Research and strategy
Identify companies you may wish to approach and the kind of opportunities they may be able to provide. In addition, brief yourself on the current issues in their industry. You should have a clear idea why you want to work in that industry, for that employer, and in that kind of role.
See our page on Research and preparation for more on this.
Once you have a shortlist of target employers, you need to identify key contacts within each one. LinkedIn can be your primary source of information, otherwise you may need to contact the employer directly.
If you have made contact through LinkedIn, look to develop a conversation establishing your interest in the company's activities. Your subsequent application will then be coming from an established contact. LinkedIn exists to facilitate this kind of conversation, so make full use of it.
Target your CV and covering letter
Employers may be happy to refer to your LinkedIn profile to assess your skills and experience. Others may wish to see a targeted CV and covering letter.
Use your research findings to tailor your CV and covering letter to each employer's business activities and recruitment priorities. You must present a strong case in persuading them to consider an application they haven't actively sought out.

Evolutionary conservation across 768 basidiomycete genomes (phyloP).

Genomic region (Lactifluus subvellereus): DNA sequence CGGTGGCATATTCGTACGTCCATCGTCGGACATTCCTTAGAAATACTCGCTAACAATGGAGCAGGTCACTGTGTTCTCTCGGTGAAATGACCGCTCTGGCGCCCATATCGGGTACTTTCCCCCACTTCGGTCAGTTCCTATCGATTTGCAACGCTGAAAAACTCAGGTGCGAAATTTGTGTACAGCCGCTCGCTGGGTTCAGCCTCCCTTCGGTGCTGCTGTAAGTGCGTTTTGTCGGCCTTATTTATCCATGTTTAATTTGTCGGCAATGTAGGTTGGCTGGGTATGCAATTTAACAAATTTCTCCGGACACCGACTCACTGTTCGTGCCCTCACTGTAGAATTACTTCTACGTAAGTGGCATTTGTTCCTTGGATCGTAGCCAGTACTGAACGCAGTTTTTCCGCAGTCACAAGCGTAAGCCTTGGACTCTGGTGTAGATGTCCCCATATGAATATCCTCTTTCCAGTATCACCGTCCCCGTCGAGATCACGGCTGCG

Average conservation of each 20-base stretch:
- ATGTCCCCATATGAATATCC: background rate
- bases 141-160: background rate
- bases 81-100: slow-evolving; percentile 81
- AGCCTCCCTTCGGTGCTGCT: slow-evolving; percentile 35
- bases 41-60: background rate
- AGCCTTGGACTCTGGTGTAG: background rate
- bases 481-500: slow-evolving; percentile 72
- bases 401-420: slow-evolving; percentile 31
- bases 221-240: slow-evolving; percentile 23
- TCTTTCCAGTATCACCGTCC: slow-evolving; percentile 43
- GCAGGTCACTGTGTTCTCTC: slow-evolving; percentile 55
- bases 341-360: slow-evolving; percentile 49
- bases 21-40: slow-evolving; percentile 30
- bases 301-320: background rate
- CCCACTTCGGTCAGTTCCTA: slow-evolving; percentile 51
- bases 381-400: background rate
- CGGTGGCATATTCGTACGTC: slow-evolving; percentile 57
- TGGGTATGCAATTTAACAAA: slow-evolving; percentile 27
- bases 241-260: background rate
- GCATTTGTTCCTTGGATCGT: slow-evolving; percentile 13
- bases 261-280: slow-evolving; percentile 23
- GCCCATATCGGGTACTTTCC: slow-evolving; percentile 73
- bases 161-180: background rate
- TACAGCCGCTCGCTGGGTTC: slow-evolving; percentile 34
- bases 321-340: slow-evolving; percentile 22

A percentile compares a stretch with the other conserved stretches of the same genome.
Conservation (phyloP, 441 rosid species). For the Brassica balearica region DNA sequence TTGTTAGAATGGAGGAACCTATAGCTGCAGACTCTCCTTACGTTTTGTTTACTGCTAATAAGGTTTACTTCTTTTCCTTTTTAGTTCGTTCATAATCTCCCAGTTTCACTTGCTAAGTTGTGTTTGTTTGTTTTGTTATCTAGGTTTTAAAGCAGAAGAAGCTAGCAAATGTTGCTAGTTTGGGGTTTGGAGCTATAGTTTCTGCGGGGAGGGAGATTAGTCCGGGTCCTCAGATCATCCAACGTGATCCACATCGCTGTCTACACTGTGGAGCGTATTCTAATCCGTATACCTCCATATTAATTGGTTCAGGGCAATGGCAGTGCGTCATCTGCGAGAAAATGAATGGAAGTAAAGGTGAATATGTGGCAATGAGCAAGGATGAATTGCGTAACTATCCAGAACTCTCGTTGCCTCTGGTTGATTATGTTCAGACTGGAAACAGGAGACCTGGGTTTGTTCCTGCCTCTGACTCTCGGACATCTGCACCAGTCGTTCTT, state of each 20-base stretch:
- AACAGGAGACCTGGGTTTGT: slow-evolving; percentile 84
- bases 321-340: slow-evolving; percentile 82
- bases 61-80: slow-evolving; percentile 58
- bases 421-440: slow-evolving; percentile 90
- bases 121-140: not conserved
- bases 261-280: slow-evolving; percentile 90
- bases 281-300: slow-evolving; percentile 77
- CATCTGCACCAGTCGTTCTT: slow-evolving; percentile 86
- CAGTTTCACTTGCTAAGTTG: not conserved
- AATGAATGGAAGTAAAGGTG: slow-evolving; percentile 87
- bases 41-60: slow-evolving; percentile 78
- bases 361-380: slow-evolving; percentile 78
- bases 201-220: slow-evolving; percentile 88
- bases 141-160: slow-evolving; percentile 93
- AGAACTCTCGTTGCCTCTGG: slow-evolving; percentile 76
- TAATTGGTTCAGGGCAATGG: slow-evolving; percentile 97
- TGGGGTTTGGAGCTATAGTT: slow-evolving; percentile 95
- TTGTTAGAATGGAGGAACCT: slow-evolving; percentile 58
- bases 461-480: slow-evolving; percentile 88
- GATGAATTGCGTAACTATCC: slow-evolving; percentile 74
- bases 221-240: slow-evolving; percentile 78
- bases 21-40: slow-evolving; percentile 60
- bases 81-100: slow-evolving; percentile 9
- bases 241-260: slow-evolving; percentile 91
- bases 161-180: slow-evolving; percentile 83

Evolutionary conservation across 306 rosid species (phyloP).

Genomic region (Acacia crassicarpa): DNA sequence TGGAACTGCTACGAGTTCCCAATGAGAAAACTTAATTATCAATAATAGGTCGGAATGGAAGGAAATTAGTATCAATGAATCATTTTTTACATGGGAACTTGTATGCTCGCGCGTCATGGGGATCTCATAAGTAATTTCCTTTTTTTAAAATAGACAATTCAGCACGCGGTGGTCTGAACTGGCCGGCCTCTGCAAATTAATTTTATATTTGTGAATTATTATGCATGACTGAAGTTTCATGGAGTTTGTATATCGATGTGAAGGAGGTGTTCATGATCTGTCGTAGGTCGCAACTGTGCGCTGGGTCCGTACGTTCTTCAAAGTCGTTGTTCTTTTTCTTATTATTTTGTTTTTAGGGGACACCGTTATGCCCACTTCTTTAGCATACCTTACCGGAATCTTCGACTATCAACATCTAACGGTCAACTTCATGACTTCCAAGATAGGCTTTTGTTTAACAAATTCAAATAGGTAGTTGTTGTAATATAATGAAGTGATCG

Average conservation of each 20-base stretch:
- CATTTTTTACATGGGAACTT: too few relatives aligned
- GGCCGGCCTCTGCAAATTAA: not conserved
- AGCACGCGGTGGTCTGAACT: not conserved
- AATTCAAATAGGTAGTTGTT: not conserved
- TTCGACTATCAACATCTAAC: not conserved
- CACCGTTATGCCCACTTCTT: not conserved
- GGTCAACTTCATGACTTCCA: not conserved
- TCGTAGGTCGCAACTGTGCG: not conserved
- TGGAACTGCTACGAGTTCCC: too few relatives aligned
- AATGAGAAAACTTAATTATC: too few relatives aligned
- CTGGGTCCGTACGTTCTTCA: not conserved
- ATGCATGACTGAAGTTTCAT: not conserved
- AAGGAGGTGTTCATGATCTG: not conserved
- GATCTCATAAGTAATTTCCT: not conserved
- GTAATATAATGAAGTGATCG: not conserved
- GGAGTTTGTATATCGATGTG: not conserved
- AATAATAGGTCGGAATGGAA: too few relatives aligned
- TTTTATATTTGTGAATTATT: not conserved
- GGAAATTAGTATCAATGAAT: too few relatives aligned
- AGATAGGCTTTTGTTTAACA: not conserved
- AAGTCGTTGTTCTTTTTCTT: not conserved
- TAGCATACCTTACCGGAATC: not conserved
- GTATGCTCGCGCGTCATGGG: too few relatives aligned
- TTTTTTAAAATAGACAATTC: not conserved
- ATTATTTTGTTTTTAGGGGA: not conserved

This will require a lot of time and effort, but there is no alternative. Sending out a standard CV is a waste of your time and the employer's.
See our pages on CVs and interviews for more on this.
If your initial approach receives a clear rejection, it may be best to consider alternative employers. Where the employer's response is less definite then persistence might pay off.
Ask to arrange an advisory interview. This involves asking for advice on how to progress your career plans, rather than pitching for a job. You will have the opportunity to demonstrate your motivation in a way that a CV or online profile never could. A subsequent enquiry about possible work experience would then carry much more weight.
There are instances of employers routinely ignoring first approaches on the basis that genuinely interested applicants will always make a second attempt. Consider following up with a second CV submission and/or an email or phone call.
Plan ahead. If you are seeking a summer placement try asking to set up a short work trial between the autumn or spring terms. This involves less risk on both sides and is the best possible way to demonstrate your motivation and your potential.
Recruitment is a stressful process for both employer and applicant. Someone with any amount of prior experience, and who is known to the employer, is therefore a very strong candidate.